Huang Ruo and I were doctoral students at the Juilliard School concurrently (though not in the same class). We now both teach at Mannes School of Music. I think I first met Huang Ruo in Juilliard’s research library – in any case I definitely remember talking with him there. He was very chatty and animated (never mind that we were in the library!) A few years ago, I ran into him on the subway in NYC and as we parted, he said “I must send you my violin piece!” I’m very happy to play it now. It is singing and brilliant and idiomatic to the instrument. Incidentally, he recently told me that he was, like Aaron Jay Kernis, inspired by Munch in writing this piece. He had just seen a show of Munch’s paintings, where he’d seen a statement by Munch posted on a wall: “I paint not what I see, but what I saw”.

Being half Taiwanese (ethnically half Chinese), it has been satisfying to me to work more with Chinese composers who are writing in the context of Western classical music. On my concert at National Sawdust on April 5, I’m delighted to premiere a work by another friend of mine from China, Wang Lu

Wang Lu

Lu and I met when she’d just arrived in NYC to study at Columbia University. We had lunch at the now non-existent Cafe Mozart.  Lately we’d talked about working together on a solo piece and I asked her if she’d write something for this concert. The concert marks the release of my album of violin music by Ferneyhough, Carter and Wolpe. Rather than perform all the pieces from the album, I wanted to mix up the program with something new. So, along with the two Ferneyhough pieces, the shorter Wolpe piece and a movement from the Carter “Four Lauds”, I’m going to play Lu’s new work and a piece by Richard Barrett.

My album is titled “Invisible Colors” after Ferneyhough’s piece “Unsichtbare Farben”. In the context of this work and album, Wang Lu decided to write a piece called “Unbreathable Colors” to be performed with a video dealing with the issue of smog pollution, which has become dire in some cities of the world. Breathing is necessary for life – we all need oxygen in order to survive. The sense of breathing is also vital in a lot of music – the intake and release, the feeling of flow, the shape of a phrase, each arc of breath.  These days, the word “unbreathable” likely recalls, for many people, Eric Garner’s final, repeated words “I can’t breathe” as he died in 2014 from a police chokehold. In tandem with Wang Lu’s piece, I decided to play English composer Richard Barrett’s “Air”, which also evokes the primal “process of respiration”. Richard, whom I was delighted to meet and work with in NYC in 2015, worked with Ferneyhough at Darmstadt and has written about his music.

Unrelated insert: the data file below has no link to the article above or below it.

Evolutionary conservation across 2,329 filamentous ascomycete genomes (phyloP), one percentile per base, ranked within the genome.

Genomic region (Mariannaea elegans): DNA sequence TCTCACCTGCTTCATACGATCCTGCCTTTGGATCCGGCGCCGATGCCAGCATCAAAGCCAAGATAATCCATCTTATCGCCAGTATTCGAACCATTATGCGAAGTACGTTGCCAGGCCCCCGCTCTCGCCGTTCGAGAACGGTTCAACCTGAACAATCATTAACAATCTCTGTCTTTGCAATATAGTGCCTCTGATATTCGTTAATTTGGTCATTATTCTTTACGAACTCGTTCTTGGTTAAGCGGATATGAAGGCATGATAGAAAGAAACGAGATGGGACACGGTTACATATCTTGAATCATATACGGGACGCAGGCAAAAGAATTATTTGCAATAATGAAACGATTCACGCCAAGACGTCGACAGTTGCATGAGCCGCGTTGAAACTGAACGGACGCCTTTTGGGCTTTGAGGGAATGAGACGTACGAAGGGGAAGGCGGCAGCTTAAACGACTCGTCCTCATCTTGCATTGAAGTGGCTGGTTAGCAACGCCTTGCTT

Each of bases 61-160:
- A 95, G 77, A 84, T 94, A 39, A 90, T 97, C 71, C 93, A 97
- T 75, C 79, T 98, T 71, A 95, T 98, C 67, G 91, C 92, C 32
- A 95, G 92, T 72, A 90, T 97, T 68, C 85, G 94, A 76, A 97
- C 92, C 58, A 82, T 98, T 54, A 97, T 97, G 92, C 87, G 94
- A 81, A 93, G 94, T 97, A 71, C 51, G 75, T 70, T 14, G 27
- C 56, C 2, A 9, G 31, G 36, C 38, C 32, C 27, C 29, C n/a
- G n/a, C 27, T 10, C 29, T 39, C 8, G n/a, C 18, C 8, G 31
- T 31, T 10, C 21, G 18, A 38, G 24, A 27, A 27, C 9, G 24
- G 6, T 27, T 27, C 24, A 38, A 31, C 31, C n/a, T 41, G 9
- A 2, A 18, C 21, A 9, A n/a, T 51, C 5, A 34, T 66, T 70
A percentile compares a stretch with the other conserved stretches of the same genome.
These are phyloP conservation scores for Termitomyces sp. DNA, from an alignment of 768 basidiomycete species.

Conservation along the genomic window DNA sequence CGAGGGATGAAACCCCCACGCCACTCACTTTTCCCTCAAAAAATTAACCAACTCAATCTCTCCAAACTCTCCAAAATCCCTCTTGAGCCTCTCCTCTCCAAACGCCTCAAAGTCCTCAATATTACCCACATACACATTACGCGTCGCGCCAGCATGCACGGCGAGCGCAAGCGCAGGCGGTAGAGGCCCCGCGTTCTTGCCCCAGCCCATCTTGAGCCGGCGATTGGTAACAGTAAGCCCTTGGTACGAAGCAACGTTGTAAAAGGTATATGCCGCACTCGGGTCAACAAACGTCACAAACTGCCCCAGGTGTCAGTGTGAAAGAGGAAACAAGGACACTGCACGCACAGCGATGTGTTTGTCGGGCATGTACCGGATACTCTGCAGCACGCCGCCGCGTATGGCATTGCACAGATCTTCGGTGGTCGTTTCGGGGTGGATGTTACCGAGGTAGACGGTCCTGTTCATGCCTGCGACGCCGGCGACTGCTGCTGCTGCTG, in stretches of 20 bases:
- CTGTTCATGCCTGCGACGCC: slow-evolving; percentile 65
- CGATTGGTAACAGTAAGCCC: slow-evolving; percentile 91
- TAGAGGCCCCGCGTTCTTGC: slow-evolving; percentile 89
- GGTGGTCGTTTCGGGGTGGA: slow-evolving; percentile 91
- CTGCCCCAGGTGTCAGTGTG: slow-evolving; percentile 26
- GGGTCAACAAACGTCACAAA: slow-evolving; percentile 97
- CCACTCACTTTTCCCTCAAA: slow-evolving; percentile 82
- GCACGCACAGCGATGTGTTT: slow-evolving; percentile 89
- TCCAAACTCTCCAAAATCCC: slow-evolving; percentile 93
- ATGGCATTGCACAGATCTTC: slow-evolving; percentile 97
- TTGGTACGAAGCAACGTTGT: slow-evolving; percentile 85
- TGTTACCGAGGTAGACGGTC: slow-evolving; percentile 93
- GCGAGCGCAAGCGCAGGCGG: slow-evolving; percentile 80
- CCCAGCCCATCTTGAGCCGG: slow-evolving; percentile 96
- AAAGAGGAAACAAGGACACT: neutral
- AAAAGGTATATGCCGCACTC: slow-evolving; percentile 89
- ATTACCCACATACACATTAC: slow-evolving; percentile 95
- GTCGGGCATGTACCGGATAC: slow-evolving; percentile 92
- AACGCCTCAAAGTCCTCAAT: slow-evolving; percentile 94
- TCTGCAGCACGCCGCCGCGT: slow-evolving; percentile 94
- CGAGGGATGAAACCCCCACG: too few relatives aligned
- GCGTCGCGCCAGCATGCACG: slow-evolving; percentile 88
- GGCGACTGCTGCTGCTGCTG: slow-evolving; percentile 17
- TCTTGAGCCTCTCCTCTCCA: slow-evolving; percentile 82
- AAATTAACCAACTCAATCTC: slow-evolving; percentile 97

I also just want to mention another new work I’m anticipating: a piece for violin and piano from Cuban-American composer Ileana Perez-Velasquez, which I’ll premiere with pianist Jacob Greenberg at Williams College on April 7. Last year, Ileana wrote a beautiful piece for me for violin+ensemble, called “Lightning Whelks” after a type of a spiral-shaped sea shell. She said that an archeologist friend of hers “ties the shell’s clockwise ‘movement’ winding up in the interior of the shell to the movement of the sun, which has long signified light to darkness, and birth to death, in native beliefs.”